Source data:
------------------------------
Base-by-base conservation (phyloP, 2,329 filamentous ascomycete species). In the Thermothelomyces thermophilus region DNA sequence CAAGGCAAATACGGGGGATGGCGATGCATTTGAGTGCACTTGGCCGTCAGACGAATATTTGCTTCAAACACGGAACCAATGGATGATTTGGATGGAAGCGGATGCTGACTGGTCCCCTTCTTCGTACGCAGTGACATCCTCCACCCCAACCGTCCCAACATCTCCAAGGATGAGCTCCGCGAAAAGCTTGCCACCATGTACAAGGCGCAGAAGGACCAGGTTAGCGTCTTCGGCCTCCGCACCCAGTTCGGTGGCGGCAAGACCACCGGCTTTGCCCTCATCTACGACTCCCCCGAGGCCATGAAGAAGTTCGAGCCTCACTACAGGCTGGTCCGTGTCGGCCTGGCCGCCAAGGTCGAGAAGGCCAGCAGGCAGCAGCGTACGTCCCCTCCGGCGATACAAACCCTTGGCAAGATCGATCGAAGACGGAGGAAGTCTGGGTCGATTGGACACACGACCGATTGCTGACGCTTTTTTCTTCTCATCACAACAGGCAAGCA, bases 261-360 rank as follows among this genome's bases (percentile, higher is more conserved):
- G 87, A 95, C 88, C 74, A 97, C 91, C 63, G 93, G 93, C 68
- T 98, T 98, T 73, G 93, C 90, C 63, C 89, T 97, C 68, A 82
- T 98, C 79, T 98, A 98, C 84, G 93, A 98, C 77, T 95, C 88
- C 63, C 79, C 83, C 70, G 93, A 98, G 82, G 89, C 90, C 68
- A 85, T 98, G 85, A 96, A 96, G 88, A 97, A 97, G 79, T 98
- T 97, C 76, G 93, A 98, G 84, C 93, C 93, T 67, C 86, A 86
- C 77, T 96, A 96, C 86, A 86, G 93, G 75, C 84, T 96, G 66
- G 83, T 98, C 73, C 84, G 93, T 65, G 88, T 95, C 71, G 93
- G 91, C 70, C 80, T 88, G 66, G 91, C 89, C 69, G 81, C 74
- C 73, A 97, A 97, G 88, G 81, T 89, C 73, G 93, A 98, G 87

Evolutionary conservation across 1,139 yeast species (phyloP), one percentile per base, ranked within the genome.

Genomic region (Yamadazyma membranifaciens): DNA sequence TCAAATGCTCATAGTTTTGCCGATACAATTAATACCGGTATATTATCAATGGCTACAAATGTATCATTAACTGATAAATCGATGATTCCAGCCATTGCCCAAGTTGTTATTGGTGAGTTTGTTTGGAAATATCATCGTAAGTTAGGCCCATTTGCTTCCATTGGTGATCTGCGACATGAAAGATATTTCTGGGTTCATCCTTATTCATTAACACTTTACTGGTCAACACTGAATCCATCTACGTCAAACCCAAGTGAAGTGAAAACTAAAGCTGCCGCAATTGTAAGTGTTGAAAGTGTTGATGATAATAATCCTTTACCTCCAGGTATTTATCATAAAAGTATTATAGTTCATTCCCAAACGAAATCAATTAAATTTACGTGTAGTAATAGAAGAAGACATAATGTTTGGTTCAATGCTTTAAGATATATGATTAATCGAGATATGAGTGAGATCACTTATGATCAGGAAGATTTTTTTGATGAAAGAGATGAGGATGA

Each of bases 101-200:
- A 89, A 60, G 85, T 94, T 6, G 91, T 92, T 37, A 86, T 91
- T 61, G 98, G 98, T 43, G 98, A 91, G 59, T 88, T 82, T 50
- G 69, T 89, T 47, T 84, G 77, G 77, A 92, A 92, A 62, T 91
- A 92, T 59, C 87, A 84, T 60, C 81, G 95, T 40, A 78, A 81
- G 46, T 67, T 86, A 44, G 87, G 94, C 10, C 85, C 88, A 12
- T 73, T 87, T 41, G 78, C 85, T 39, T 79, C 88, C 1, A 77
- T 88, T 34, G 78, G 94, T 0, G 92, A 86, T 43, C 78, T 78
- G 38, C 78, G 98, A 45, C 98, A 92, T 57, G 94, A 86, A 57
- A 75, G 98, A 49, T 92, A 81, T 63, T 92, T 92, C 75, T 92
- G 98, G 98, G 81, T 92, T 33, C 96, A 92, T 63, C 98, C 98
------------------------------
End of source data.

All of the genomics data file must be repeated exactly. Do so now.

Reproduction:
Base-by-base conservation (phyloP, 2,329 filamentous ascomycete species). In the Thermothelomyces thermophilus region DNA sequence CAAGGCAAATACGGGGGATGGCGATGCATTTGAGTGCACTTGGCCGTCAGACGAATATTTGCTTCAAACACGGAACCAATGGATGATTTGGATGGAAGCGGATGCTGACTGGTCCCCTTCTTCGTACGCAGTGACATCCTCCACCCCAACCGTCCCAACATCTCCAAGGATGAGCTCCGCGAAAAGCTTGCCACCATGTACAAGGCGCAGAAGGACCAGGTTAGCGTCTTCGGCCTCCGCACCCAGTTCGGTGGCGGCAAGACCACCGGCTTTGCCCTCATCTACGACTCCCCCGAGGCCATGAAGAAGTTCGAGCCTCACTACAGGCTGGTCCGTGTCGGCCTGGCCGCCAAGGTCGAGAAGGCCAGCAGGCAGCAGCGTACGTCCCCTCCGGCGATACAAACCCTTGGCAAGATCGATCGAAGACGGAGGAAGTCTGGGTCGATTGGACACACGACCGATTGCTGACGCTTTTTTCTTCTCATCACAACAGGCAAGCA, bases 261-360 rank as follows among this genome's bases (percentile, higher is more conserved):
- G 87, A 95, C 88, C 74, A 97, C 91, C 63, G 93, G 93, C 68
- T 98, T 98, T 73, G 93, C 90, C 63, C 89, T 97, C 68, A 82
- T 98, C 79, T 98, A 98, C 84, G 93, A 98, C 77, T 95, C 88
- C 63, C 79, C 83, C 70, G 93, A 98, G 82, G 89, C 90, C 68
- A 85, T 98, G 85, A 96, A 96, G 88, A 97, A 97, G 79, T 98
- T 97, C 76, G 93, A 98, G 84, C 93, C 93, T 67, C 86, A 86
- C 77, T 96, A 96, C 86, A 86, G 93, G 75, C 84, T 96, G 66
- G 83, T 98, C 73, C 84, G 93, T 65, G 88, T 95, C 71, G 93
- G 91, C 70, C 80, T 88, G 66, G 91, C 89, C 69, G 81, C 74
- C 73, A 97, A 97, G 88, G 81, T 89, C 73, G 93, A 98, G 87

Evolutionary conservation across 1,139 yeast species (phyloP), one percentile per base, ranked within the genome.

Genomic region (Yamadazyma membranifaciens): DNA sequence TCAAATGCTCATAGTTTTGCCGATACAATTAATACCGGTATATTATCAATGGCTACAAATGTATCATTAACTGATAAATCGATGATTCCAGCCATTGCCCAAGTTGTTATTGGTGAGTTTGTTTGGAAATATCATCGTAAGTTAGGCCCATTTGCTTCCATTGGTGATCTGCGACATGAAAGATATTTCTGGGTTCATCCTTATTCATTAACACTTTACTGGTCAACACTGAATCCATCTACGTCAAACCCAAGTGAAGTGAAAACTAAAGCTGCCGCAATTGTAAGTGTTGAAAGTGTTGATGATAATAATCCTTTACCTCCAGGTATTTATCATAAAAGTATTATAGTTCATTCCCAAACGAAATCAATTAAATTTACGTGTAGTAATAGAAGAAGACATAATGTTTGGTTCAATGCTTTAAGATATATGATTAATCGAGATATGAGTGAGATCACTTATGATCAGGAAGATTTTTTTGATGAAAGAGATGAGGATGA

Each of bases 101-200:
- A 89, A 60, G 85, T 94, T 6, G 91, T 92, T 37, A 86, T 91
- T 61, G 98, G 98, T 43, G 98, A 91, G 59, T 88, T 82, T 50
- G 69, T 89, T 47, T 84, G 77, G 77, A 92, A 92, A 62, T 91
- A 92, T 59, C 87, A 84, T 60, C 81, G 95, T 40, A 78, A 81
- G 46, T 67, T 86, A 44, G 87, G 94, C 10, C 85, C 88, A 12
- T 73, T 87, T 41, G 78, C 85, T 39, T 79, C 88, C 1, A 77
- T 88, T 34, G 78, G 94, T 0, G 92, A 86, T 43, C 78, T 78
- G 38, C 78, G 98, A 45, C 98, A 92, T 57, G 94, A 86, A 57
- A 75, G 98, A 49, T 92, A 81, T 63, T 92, T 92, C 75, T 92
- G 98, G 98, G 81, T 92, T 33, C 96, A 92, T 63, C 98, C 98